Microalgae, aquatic plants can help clean up Fukushima

After a huge earthquake caused severe damage to the Fukushima 1 Nuclear Power Plant in 2011, Japanese plant scientists have been working to determine the impact of radioactive contamination on wild and cultivated plants.

In a special issue of Springer’s Journal of Plant Research, these experts examine the potential adverse effects of radioactivity on nature and society.

Of particular interest is an article focusing on the efforts of a research group led by Yoshihiro Shiraiwa of the University of Tsukuba. Seventeen microalgae, aquatic plants and algae that are able to efficiently remove radioactive cesium, iodine and strontium from the environment were identified. The findings add to existing bioremedial options which could help to decrease radiopollution in the Fukushima area.

Such measures are of utmost importance, because a large quantity of radioactivity has been released into the atmosphere. At the same time, the volume of radio-polluted water is increasing daily because of the continuous injection of cool water and the incurrent of underground water into the still defective reactor.

Because the plant strains identified are easy to harvest and dry, they could be potentially useful to recover radioactive cesium from a huge volume of radio-polluted water if cesium is dissolved in water.

Notably, a eustigmatophycean unicellular algal strain, nak 9, was found to be the most efficient in eliminating up to 90 percent of cesium without any special treatment needed. The researchers suspect the alga is able to do this by accumulating cesium on its cell surface. Potentially, nak 9 could be used to decontaminate highly radio-polluted water stored in Fukushima’s nuclear reactor building, or to reduce the volume of the radio-polluted water. The researchers noted, however, that further studies are needed on the mass cultivation and efficient coagulation and sedimentation of these algal strains before their findings can be put into practice.

“Biological concentration of radionuclides is an essential technology for bioremediation of radio-polluted soils and water,” said lead researcher Yoshihiro Shiraiwa. “Therefore our results provide an important strategy for decreasing radiopollution in the Fukushima area.”

Other articles in the special issue discuss, for example, radioactive pollution and radionuclides in wild plants, soil-to-plant transfer factors, and decontamination from farmlands by plants. The Journal of Plant Research is the official journal of the Botanical Society of Japan.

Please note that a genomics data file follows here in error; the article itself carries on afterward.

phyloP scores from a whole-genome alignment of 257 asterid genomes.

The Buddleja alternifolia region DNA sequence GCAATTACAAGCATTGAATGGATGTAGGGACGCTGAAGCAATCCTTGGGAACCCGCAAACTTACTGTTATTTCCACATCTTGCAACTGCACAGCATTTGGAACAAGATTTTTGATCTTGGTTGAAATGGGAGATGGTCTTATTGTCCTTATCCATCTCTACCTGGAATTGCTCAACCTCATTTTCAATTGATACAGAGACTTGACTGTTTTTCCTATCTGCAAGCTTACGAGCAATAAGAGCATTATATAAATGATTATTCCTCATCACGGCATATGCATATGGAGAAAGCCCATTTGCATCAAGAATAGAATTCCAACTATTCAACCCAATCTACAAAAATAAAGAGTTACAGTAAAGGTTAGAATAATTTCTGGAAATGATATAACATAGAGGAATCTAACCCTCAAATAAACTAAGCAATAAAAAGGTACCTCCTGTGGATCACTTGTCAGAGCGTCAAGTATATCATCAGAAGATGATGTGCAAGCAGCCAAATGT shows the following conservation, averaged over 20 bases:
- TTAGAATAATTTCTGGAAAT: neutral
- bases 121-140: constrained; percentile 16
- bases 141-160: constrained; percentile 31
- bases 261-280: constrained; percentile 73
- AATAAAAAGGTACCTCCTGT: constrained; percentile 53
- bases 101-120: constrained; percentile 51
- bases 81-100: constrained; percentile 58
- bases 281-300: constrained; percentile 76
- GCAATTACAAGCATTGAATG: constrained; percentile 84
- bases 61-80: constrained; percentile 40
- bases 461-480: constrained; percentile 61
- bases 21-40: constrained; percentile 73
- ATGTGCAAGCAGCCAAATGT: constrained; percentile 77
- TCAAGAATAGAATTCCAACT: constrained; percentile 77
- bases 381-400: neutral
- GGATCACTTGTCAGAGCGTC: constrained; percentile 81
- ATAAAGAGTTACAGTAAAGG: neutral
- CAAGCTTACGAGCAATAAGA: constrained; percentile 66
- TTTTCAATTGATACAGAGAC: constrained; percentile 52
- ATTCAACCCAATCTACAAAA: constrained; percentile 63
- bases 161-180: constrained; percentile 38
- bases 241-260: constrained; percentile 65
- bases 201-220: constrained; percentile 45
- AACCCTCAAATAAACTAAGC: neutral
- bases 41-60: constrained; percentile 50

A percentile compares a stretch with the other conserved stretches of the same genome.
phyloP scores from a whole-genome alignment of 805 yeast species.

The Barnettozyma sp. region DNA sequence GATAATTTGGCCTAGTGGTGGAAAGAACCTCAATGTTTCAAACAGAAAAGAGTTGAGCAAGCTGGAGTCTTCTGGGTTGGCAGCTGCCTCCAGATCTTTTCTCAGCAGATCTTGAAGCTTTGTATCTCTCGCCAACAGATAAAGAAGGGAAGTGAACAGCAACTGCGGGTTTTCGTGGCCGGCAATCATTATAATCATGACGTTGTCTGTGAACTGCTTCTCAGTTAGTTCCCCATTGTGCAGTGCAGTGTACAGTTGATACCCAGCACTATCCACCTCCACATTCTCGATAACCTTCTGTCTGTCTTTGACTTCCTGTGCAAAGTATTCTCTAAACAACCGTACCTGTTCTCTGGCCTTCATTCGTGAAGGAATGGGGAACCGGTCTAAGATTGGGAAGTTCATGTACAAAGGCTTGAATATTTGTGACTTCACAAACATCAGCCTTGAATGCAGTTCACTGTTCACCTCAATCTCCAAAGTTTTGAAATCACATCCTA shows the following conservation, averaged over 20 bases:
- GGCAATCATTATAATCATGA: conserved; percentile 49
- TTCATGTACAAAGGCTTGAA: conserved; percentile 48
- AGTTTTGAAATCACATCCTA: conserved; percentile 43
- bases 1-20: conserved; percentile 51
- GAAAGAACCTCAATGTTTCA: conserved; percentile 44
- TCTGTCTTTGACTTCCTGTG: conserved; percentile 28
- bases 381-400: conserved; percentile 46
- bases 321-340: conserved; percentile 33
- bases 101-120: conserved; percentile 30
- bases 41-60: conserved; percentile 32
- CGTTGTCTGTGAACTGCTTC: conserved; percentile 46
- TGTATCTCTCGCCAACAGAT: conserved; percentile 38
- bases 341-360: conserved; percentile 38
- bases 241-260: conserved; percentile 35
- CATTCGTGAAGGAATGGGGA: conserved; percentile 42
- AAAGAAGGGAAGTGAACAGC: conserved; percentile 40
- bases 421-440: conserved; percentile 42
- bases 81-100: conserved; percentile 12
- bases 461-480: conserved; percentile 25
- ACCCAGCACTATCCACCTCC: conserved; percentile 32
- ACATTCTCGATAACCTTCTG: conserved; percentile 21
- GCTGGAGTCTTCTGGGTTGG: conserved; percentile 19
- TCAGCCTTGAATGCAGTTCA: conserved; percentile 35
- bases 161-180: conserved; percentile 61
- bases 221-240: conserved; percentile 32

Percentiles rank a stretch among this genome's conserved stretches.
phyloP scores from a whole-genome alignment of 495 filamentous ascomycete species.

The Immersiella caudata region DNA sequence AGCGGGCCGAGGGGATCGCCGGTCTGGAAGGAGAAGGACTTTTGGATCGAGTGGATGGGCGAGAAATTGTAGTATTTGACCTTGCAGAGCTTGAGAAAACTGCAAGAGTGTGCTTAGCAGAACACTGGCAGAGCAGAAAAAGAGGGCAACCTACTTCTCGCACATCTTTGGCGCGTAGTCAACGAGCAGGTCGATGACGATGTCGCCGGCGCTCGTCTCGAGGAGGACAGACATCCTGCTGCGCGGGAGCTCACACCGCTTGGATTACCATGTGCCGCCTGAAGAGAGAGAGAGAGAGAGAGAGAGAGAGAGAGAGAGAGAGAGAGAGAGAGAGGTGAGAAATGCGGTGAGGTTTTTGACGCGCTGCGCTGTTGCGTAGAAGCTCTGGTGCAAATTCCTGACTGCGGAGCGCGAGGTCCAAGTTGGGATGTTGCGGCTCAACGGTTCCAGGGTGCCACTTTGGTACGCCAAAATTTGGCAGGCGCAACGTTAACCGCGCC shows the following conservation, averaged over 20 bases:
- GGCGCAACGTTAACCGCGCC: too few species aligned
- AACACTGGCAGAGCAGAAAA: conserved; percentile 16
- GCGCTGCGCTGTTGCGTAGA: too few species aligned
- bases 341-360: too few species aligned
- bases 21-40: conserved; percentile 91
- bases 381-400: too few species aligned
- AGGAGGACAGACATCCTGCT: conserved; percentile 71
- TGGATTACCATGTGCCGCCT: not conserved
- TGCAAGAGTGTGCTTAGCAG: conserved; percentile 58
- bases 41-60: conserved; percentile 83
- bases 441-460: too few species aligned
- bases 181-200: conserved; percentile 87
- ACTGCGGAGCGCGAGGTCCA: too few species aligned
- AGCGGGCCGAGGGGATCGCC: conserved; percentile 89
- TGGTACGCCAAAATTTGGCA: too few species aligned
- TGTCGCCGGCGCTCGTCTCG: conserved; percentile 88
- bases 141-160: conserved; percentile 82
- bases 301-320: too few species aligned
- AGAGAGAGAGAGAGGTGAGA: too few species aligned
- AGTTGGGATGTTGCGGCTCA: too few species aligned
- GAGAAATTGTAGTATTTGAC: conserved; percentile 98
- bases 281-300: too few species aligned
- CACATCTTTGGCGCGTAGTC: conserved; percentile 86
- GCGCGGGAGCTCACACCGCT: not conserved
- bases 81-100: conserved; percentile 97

Fukuda, S., Shiraiwa, Y., et al. (2013). Global searches for microalgae and aquatic plants that can eliminate radioactive cesium, iodine and strontium from the radio-polluted aquatic environment: a bioremediation strategy. Journal of Plant Research. DOI 10.1007/s10265-013-0596-9

Adapted from a news release by Springer
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2 thoughts on “Microalgae, aquatic plants can help clean up Fukushima”

  1. Fukushima cowboy fights Japanese Government orders to kill contaminated cattle
    4 Jan 2014 Australian Broadcasting Corporation

    The Fukushima cowboy’s property is just 14 kilometres from the shattered reactors at the Fukushima nuclear plant and his cattle have already been found to be contaminated with elevated levels of radioactive caesium.
    Some of his cattle have even developed white spots.

    The Fukushima cowboy is resisting Japanese Government attempts to have his herd slaughtered, saying the beasts should be studied to better understand the health effects of long-term radiation exposure.
    Instead of slaughtering his cattle, his cattle should be used to study the long-term effects of radiation. Killing his cattle is destroying evidence.

  2. Obviously there needs to be a study to identify the maximum radiation these algae can tolerate. Alpha and beta emitters are relatively harmless as external radiation sources. But are very damaging when ingested. The water at Fukushima is very contaminated and may have to be diluted to allow algae to grow. It would also be important in assessing the effect on the ocean food chain. Algae are the base for ocean ecosystems. The collapse of herring and anchovy stocks in north Pacific are likely related to algae exposed to too much radiation. But there is little data to go by beyond the symptoms noted.

    Also of interest is that potassium poor soils result in cesium uptake by plants, filling in for the missing potassium. Bikini Atoll coconuts are classic example. The bio concentration by plants is another way of decontaminating soil and water. Domestic crop uptake of cesium cesium can be reduced by providing adequate potassium through fertilizers.

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